Credit reports can be a useful tool for screening job applicants, but using them recently became more complex. That’s because of several important changes to the federal Consumer Credit Reporting Reform Act that are effective September 30, 1997. If you violate these provisions or a similar state law, you can be sued for steep penalties, punitive damages and attorneys’ fees. To help clarify what you can and can’t do, we’ll review your obligations under both state law and the new federal regulations.
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Guide To Obtaining Credit Reports
Here’s what you need to know about using credit reports:
- Employment purposes only. Under federal and state law, you can access credit reports only for purposes of hiring an applicant or promoting, retaining or reassigning an employee. It’s illegal to use them for any non-employment purpose, such as checking someone’s age or marital status or reviewing the credit of a spouse or a former employee suspected of embezzlement or other wrongdoing.
- Detailed disclosure. State and federal laws require you to disclose in writing to the applicant or em- ployee, before you actually request a credit report, that you will obtain one and its source. Also, under California law, the notice must contain a box that the person can mark to receive a copy of the report. If they want a copy, you have to pay for it. And you must arrange for the credit bureau to send your copy and the applicant’s or employee’s at the same time.
Although not mandatory, it’s a good idea to include a statement on the notice indicating that if the person wants to dispute any item in the report, they should contact the credit reporting agency and request an investigation.
- Separate document required. The new federal law requires that the above disclosure be placed in a stand-alone document. Putting it in an application form or employee handbook is not sufficient.
- Signed authorization. The new federal rules mandate that the person sign an authorization (which you can include as part of the disclosure form) agreeing to the credit check before you obtain a credit report. You can decline to hire an applicant who refuses to sign. But because the law isn’t clear regarding existing workers, taking adverse action against an employee who won’t consent can be tricky.
One strategy for dealing with this problem is to have new hires sign a separate consent allowing you to obtain credit checks during their em- ployment. This is necessary because the Federal Trade Commission (FTC), the federal regulatory agency, takes the position that a pre-hire consent by an applicant authorizing future reports if hired, isn’t adequate.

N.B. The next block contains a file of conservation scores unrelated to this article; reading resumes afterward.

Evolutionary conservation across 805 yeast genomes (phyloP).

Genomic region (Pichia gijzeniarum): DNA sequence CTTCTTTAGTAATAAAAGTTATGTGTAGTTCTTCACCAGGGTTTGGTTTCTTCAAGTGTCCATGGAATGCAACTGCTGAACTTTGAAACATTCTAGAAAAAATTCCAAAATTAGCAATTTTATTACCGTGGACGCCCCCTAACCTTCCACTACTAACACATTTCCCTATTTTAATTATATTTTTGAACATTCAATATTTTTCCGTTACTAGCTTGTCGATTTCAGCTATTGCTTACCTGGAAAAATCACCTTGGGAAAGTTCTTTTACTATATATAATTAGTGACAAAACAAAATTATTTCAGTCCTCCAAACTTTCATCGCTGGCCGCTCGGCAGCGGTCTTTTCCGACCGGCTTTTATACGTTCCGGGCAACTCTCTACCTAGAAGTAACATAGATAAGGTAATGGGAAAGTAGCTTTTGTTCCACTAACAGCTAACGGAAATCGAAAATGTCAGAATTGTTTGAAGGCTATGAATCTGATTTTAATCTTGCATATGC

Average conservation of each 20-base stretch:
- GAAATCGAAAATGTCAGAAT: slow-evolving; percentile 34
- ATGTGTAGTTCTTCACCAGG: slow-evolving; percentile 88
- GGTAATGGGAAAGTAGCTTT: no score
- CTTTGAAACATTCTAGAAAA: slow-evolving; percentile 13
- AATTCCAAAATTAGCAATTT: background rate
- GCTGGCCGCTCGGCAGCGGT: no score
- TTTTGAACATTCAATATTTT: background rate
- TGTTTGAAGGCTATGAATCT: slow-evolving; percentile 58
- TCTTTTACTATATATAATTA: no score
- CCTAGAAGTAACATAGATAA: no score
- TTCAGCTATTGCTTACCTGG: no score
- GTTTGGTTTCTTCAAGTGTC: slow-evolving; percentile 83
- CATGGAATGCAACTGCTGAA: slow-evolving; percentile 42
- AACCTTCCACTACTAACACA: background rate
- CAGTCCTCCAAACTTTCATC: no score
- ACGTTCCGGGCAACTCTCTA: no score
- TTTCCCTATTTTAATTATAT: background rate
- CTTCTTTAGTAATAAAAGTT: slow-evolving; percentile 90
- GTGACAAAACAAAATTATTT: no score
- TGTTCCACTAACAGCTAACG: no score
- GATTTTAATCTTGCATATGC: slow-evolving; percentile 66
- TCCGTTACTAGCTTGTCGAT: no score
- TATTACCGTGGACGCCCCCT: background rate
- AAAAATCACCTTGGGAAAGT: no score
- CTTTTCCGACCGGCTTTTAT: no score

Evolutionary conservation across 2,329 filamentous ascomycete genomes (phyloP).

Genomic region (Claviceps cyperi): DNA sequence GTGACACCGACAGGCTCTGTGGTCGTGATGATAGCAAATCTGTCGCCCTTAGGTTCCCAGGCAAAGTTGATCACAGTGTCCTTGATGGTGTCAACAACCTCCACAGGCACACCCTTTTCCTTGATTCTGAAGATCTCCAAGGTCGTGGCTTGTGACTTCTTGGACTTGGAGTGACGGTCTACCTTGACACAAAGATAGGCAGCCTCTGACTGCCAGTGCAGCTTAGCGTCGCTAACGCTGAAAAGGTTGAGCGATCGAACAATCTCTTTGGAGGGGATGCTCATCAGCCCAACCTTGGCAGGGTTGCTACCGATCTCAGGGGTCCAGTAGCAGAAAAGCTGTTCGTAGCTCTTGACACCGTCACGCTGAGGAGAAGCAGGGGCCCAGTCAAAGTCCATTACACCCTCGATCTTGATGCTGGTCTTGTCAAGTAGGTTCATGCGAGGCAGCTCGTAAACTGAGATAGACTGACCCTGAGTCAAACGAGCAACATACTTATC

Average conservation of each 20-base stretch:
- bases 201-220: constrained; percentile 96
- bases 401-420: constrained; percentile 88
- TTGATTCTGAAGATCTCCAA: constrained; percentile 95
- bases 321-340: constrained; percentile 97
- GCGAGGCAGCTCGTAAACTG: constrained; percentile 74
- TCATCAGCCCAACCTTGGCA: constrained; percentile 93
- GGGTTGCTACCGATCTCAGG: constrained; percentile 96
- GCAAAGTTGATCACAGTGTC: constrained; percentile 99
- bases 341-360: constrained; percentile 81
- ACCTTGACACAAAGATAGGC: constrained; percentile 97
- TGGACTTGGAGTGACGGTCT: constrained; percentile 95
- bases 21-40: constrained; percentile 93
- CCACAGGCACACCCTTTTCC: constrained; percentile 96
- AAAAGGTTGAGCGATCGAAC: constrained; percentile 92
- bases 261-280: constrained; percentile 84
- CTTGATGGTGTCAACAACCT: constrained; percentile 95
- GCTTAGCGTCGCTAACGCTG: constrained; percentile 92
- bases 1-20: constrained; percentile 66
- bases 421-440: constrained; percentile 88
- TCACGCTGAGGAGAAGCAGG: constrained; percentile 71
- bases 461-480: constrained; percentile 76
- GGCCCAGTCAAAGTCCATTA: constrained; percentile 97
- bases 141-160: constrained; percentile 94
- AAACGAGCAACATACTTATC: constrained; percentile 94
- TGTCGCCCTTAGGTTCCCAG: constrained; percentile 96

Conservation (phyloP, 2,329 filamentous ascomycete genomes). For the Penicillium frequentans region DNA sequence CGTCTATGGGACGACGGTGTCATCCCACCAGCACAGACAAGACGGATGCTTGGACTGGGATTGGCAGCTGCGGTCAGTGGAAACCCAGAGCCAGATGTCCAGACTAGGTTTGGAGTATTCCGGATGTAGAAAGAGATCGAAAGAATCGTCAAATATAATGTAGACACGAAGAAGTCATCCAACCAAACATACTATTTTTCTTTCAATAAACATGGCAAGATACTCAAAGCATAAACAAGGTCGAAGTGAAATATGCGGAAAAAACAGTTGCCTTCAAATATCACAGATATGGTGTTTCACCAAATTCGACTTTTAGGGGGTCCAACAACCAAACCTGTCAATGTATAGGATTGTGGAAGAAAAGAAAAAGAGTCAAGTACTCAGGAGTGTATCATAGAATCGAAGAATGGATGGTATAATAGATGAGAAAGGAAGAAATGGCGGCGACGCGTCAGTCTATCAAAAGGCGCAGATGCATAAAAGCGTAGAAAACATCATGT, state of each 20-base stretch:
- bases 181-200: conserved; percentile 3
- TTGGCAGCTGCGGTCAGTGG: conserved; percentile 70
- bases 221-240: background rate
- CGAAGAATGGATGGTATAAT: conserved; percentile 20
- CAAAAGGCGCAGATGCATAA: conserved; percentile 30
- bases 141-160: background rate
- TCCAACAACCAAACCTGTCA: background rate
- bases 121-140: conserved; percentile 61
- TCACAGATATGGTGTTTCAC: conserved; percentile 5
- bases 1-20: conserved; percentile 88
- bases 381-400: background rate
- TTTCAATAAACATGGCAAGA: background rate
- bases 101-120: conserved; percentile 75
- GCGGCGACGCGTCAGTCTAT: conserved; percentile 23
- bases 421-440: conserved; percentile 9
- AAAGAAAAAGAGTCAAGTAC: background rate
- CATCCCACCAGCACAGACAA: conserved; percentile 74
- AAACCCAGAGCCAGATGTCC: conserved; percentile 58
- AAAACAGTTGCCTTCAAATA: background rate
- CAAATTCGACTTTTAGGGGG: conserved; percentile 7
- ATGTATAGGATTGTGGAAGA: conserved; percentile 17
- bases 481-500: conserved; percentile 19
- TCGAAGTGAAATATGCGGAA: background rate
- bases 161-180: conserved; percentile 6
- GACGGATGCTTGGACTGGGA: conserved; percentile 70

- Certification. Another new federal provision requires you to certify to the credit bureau that you have made the proper disclosures and received written authorization, and that you won’t use the report in violation of anti-discrimination laws. You must also certify that if you take adverse action against someone based on a credit report, you’ll provide the person with a copy of the report and summary of their rights (see below). The credit agency should send you a certification form to fill out and return.
- Your obligations when making adverse decisions. If you make an adverse decision based in whole or in part on someone’s credit history, you have additional disclosure responsibilities.
Under previous law, you had to notify the applicant or employee following an adverse decision. Now federal law requires that you provided disclosures to the person before you make the decision in order to give them time to correct any mistakes on the credit report. Here’s what you need to do:
- Pre-decision disclosure. You must give the person a copy of the report (even though they may already have received one from the credit bureau) and a “Notice of Consumer Rights,” which you can obtain from the credit agency. William Haynes, an attorney with the FTC, told CEA you must give the person a reasonable amount of time to deal with report problems before taking adverse action. There’s no set time limit.
But generally, if the job is frequently available-such as teller positions at a large bank-you probably wouldn’t have to give much notice because the person could simply reapply after correcting the report’s errors. On the other hand, if there are few job openings-as with high-level positions or those requiring specialized expertise-you might have to allow the person more time to resolve credit report disputes before you act.
- Post-decision notice. Once you take the adverse action, you must provide a second written notice informing the person that your decision was based in whole or in part on the credit report. You need to include the name, address and telephone number of the credit agency that provided the report. Be sure to state that the agency didn’t make the adverse decision and cannot explain why the decision was made.
Also, the notice must explain that the person may request a free copy of the report from the credit bureau within 60 days (even though they should have gotten it with the pre-decision notice), and that they may dispute the accuracy or completeness of the information directly with the credit agency.
Finally, keep in mind that information in credit reports can be very sensitive. It’s important to store these reports in a separate cabinet-locked is best-apart from employee personnel files.